- We had a problem though...her cell phone didn’t work in our house and I certainly didn’t want to set up a different phone line in the house just for her outgoing calls and introducing another phone number into her eco-system.
- This led me to explore other options which are way more fun and flexible such as Voip.ms, Twilio, 8x8, Magicjack and more options.
- The solution ended up being a device called an Obihai which is an incredible piece of hardware. For 30 bucks (one time cost) I integrated the Obihai into our home and they unofficially supported Google voice! They now support it officially.
- Godaddy has an interesting service for $10/mo called Smartline. I don’t have direct experience with this but it seems like a good idea - especially for the google haters in the world. https://www.godaddy.com/smartline/second-phone-number
- There are literally hundreds of options available from Grasshopper to Vonage. I’ve used a lot of them but in the end I came back to Google Voice and an online PBX because those met my base level requirements.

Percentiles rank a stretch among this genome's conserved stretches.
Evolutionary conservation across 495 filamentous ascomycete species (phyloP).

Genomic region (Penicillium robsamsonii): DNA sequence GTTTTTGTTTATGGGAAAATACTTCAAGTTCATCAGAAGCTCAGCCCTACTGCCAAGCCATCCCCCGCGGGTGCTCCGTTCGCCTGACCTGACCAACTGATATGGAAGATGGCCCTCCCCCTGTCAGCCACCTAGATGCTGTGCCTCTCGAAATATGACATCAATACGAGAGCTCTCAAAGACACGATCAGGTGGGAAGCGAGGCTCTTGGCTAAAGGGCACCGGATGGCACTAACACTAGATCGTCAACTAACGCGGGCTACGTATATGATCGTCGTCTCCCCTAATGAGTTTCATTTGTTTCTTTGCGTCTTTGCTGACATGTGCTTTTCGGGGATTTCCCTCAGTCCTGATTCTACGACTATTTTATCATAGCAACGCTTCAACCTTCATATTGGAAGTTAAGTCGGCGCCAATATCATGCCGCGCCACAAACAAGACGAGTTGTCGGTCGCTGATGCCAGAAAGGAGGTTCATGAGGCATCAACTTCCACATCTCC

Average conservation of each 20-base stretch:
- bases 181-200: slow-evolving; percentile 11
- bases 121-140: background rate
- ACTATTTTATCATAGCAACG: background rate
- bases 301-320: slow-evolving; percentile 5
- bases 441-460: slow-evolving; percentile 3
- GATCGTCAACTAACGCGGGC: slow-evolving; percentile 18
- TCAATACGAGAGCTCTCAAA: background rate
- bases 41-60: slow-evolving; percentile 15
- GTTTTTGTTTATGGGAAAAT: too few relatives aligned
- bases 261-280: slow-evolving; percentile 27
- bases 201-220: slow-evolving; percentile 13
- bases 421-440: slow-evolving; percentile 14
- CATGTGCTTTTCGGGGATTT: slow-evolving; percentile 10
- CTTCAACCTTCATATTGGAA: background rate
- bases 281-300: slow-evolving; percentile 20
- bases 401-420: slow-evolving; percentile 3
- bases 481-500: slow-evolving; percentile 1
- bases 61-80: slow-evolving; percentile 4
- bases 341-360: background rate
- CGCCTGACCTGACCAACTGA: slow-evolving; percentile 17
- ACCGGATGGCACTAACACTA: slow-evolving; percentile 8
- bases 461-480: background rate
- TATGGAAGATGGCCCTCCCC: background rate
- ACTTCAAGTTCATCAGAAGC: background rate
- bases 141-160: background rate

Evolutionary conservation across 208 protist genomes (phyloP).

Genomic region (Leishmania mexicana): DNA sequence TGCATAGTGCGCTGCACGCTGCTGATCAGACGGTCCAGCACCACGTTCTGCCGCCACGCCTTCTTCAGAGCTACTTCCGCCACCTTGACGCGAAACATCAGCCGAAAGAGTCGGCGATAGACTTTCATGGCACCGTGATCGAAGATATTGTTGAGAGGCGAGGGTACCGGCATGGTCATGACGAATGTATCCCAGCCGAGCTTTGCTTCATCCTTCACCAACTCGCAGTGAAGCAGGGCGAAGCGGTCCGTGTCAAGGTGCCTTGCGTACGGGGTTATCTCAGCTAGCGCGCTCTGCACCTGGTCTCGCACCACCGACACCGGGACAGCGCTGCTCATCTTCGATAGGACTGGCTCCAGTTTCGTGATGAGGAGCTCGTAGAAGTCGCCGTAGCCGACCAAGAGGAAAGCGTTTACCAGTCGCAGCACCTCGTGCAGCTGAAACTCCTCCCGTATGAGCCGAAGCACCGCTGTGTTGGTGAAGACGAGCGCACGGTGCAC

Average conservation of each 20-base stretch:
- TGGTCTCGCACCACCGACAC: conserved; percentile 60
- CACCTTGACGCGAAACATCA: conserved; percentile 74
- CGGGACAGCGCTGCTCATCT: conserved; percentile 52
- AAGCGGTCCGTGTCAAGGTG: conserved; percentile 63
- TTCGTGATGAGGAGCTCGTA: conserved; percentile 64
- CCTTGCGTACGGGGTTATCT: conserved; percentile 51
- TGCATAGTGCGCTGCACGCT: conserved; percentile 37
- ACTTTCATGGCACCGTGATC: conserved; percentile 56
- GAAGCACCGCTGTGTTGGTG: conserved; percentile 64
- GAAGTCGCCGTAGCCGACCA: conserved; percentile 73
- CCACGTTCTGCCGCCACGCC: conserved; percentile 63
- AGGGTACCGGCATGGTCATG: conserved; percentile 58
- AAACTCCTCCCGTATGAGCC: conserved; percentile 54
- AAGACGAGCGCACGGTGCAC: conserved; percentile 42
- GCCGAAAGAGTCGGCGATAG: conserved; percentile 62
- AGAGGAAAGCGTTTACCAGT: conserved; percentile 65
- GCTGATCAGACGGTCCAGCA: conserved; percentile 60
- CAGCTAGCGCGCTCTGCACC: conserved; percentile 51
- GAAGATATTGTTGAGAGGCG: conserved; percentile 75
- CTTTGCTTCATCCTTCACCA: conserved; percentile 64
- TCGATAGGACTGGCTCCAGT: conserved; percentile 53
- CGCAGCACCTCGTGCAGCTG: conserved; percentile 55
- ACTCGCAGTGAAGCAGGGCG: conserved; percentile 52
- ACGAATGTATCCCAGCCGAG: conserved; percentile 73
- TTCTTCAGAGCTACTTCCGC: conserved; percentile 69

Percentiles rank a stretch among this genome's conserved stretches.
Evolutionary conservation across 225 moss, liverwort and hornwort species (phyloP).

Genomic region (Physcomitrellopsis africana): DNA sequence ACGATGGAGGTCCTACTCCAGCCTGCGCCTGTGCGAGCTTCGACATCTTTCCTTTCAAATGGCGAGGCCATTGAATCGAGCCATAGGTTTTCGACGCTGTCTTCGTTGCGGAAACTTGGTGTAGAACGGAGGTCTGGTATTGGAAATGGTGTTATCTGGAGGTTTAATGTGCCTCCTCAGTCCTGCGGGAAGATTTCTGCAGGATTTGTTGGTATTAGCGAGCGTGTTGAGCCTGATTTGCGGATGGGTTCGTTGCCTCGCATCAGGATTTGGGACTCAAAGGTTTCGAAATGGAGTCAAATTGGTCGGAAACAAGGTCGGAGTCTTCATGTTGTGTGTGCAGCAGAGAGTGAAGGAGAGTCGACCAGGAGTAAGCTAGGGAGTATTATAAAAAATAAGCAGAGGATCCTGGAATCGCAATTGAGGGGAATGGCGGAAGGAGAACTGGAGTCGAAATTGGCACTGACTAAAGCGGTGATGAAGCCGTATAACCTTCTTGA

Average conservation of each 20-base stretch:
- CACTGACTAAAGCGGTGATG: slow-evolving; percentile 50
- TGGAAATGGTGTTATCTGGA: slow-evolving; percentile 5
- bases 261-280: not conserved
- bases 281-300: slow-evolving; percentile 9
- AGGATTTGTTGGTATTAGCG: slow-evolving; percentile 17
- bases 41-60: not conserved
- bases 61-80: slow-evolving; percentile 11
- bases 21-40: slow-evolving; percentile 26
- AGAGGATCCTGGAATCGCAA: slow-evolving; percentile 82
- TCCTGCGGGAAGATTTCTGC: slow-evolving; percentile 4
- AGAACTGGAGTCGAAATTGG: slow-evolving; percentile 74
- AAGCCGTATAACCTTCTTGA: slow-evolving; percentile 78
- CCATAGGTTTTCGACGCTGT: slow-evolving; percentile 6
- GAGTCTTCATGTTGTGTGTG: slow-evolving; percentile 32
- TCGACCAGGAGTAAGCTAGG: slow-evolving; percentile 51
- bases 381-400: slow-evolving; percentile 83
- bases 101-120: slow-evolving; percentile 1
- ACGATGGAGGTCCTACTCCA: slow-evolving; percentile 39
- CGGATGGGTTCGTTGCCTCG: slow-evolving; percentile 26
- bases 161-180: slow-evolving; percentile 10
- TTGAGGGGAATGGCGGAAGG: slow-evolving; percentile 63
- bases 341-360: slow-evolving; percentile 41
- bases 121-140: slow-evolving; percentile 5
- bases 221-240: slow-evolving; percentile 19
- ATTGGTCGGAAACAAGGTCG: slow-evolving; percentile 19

Home office or teams setup
I mentioned a few things that impelled me to continue looking at options.
- I needed a divorce from Comcast and I wanted control of my phone number.
- Ana’s cell phone does not work in our house (we’ve tried antenna’s, boosters, standing on one foot with a finger attached to a metal object, etc. It was just unreliable…
- I viewed switching from Comcast to ATT to rescue my home phone number as jumping from one frying pan into another frying pan.
- As a result I stumbled on a few services that would work including the well known one like Vonage, Ringcentral, 8x8 and others. All of these services are simply voip services that packaged a phone service as SAAS and sold it to you. Simple stuff but not what I wanted.
- Then I found more non-traditional services that let you actually set a phone system for pennies on the dollar versus these providers. In fact, these providers sometimes were just packaging Twilio or other voip providers services and reselling them - which is brilliant!
After trying about 20 non-traditional providers I settled on a service called www.voip.ms for a few reasons including the most important reason - it fixed Ana’s cell phone issue and she could now use her Google voice number in the house!
- While I was researching voip.ms and how the heck I could get dial tone into my house I stumbled on the most ingenious product that worked with Google voice called an Obihai.
- For $0.84 per month plus 0.009 cents per minute I could replace Comcast! A 10 minute phone call is a penny.
- Our home phone number now costs me about $20/year including the telemarketing calls.